For a fall harvest, sow seeds directly into your garden 6 to 8 weeks before your first frost. The seedlings will grow slowly at first in the summer heat. Once the cool temperatures of fall set in, the plants will grow much more quickly. If you prefer to grow your fall kale from plants, you can plant the seedlings in your garden 3 to 5 weeks before your first frost. Mulch your plants to protect the roots from the summer heat. Give them 1 to 1 ½ inches of water per week.

Bumpy Leaf Kale
Bumpy Leaf Kale | Source

How to Harvest Kale

Kale is ready to harvest when the leaves are the size of your hand. Always harvest from the bottom of the plant, leaving the top leaves and terminal bud intact. This is where the plant is actively growing. If you cut off those top leaves and bud, the plant will stop growing and producing leaves. Once you have harvested from a plant, it will be ready for harvest again in 5 to 7 days. If you use a lot of kale, plant enough plants so that you can have daily harvests.

In the spring, you can continue to harvest your kale until the heat of summer when it will stop growing.

In the late fall you can continue to harvest your kale after a hard frost and right up until the ground freezes. The plants will survive down to 20⁰F. Kale tastes better after a frost. You can try to extend your season by covering your plants with a floating row cover or even a tarp.

How to Store Kale

You can store kale in a plastic bag in your refrigerator like any other leafy green. It will last 1 week.

Questions & Answers

    © 2018 Caren White

    Comments

      0 of 8192 characters used
      Post Comment

      • OldRoses profile image
        Author

        Caren White 5 months ago from Franklin Park, NJ

        Marlene, I love adding spices to my kale chips. I would never have thought of cooking them in the microwave. Thanks for the suggestion!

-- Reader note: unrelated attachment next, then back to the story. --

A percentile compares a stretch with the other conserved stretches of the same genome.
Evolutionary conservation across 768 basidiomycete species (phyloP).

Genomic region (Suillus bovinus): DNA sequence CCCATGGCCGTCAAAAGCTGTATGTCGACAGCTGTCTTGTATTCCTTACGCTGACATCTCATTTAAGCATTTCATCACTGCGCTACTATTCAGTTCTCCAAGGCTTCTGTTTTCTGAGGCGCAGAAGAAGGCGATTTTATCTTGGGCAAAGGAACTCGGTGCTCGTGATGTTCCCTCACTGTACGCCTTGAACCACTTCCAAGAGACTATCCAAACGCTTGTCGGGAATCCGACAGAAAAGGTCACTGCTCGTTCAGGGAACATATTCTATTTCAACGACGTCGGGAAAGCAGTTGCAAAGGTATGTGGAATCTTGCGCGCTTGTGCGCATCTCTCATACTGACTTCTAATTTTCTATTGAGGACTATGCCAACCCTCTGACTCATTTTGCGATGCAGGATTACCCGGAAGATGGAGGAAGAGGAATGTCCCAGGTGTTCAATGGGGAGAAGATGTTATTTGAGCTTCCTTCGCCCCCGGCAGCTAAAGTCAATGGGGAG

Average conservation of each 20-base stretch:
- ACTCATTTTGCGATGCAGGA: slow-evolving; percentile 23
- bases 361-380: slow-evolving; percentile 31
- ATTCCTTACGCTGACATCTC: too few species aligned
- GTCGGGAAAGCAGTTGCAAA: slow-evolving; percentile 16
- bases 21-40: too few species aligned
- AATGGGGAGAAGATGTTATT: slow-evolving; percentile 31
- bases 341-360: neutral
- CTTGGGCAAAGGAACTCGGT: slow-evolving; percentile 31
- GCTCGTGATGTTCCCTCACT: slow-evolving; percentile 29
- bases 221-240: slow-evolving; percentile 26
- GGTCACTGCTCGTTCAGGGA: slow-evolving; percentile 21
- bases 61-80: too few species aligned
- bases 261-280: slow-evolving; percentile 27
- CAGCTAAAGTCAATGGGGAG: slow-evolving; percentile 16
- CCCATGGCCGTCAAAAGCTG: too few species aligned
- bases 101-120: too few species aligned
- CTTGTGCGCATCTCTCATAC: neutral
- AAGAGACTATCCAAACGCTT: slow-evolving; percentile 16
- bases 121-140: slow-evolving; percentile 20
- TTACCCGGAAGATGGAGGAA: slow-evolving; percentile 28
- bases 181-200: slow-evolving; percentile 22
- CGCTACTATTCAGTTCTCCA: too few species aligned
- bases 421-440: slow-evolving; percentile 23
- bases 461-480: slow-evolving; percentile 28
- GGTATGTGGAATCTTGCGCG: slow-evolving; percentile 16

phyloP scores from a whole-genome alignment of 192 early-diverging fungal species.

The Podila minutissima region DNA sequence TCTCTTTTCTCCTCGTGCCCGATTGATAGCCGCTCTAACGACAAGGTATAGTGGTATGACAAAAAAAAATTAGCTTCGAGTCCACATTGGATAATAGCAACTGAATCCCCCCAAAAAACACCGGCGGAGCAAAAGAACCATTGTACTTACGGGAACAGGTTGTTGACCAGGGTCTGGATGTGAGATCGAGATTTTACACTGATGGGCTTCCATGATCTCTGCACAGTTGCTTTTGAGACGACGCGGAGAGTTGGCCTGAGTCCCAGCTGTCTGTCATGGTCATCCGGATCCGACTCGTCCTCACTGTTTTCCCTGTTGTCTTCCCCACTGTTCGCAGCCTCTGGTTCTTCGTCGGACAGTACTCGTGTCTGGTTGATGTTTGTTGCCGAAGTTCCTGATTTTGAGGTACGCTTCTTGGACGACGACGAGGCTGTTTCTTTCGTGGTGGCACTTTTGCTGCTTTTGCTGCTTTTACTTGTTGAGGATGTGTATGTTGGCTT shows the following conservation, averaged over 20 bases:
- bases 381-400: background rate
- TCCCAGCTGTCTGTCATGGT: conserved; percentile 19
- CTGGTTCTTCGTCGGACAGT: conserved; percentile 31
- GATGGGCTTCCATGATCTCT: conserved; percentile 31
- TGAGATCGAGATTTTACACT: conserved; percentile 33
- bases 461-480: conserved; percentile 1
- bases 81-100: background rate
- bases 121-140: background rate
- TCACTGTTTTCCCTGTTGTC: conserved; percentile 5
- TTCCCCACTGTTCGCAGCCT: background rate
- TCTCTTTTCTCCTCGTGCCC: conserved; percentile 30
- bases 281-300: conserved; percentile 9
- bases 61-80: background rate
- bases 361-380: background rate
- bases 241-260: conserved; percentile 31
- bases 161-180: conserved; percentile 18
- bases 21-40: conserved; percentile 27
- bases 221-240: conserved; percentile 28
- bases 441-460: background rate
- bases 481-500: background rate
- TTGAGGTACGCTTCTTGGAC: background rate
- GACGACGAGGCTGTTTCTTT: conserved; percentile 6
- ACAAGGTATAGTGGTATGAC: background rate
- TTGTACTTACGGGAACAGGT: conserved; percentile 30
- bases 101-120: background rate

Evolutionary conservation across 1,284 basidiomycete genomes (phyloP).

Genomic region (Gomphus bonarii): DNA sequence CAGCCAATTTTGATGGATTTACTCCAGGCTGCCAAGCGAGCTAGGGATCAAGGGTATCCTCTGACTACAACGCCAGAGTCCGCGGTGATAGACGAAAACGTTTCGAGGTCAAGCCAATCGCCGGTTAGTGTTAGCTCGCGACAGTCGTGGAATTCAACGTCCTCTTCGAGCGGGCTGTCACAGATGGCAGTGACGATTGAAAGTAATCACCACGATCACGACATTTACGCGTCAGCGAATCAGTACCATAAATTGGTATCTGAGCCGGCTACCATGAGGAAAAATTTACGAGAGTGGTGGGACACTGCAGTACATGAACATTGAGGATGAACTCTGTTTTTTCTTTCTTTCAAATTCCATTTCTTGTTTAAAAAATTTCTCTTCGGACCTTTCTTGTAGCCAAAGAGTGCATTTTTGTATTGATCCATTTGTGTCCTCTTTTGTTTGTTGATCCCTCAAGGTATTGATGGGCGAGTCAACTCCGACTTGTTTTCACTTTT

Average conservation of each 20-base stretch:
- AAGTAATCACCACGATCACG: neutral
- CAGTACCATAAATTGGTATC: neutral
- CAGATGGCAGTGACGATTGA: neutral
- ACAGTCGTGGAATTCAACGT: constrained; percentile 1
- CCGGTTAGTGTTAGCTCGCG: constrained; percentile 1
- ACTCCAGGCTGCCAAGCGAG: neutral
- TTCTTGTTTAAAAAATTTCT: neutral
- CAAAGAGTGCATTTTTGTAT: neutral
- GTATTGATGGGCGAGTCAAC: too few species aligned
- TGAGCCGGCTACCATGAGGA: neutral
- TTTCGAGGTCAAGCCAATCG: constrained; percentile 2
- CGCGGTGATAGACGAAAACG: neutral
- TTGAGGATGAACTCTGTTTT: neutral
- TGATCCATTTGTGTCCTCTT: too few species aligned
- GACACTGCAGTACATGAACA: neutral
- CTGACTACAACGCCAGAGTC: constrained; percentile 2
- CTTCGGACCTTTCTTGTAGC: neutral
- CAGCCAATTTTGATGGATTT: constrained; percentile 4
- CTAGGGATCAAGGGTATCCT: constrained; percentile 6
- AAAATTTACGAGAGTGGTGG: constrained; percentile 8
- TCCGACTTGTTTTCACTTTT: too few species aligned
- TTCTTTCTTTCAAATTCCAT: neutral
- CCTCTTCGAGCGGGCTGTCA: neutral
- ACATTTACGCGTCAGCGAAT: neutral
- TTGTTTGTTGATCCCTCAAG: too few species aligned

• MarleneB profile image

        Marlene Bertrand 5 months ago from USA

        Kale is one of my favorite plants to grow and eat. I recently learned how to make kale chips in the microwave. Dry the leaves, break them into chip-sized pieces and place single-layered on a microwave safe plate. Sprinkle a little oil and salt over the kale. Pop the plate of kale leaves into the microwave for one minute and you will be amazed at how crunchy they are.

      working

      This website uses cookies

      As a user in the EEA, your approval is needed on a few things. To provide a better website experience, dengarden.com uses cookies (and other similar technologies) and may collect, process, and share personal data. Please choose which areas of our service you consent to our doing so.

      For more information on managing or withdrawing consents and how we handle data, visit our Privacy Policy at: "https://dengarden.com/privacy-policy#gdpr"

      Show Details
      Necessary
      HubPages Device IDThis is used to identify particular browsers or devices when the access the service, and is used for security reasons.
      LoginThis is necessary to sign in to the HubPages Service.
      Google RecaptchaThis is used to prevent bots and spam. (Privacy Policy)
      AkismetThis is used to detect comment spam. (Privacy Policy)
      HubPages Google AnalyticsThis is used to provide data on traffic to our website, all personally identifyable data is anonymized. (Privacy Policy)
      HubPages Traffic PixelThis is used to collect data on traffic to articles and other pages on our site. Unless you are signed in to a HubPages account, all personally identifiable information is anonymized.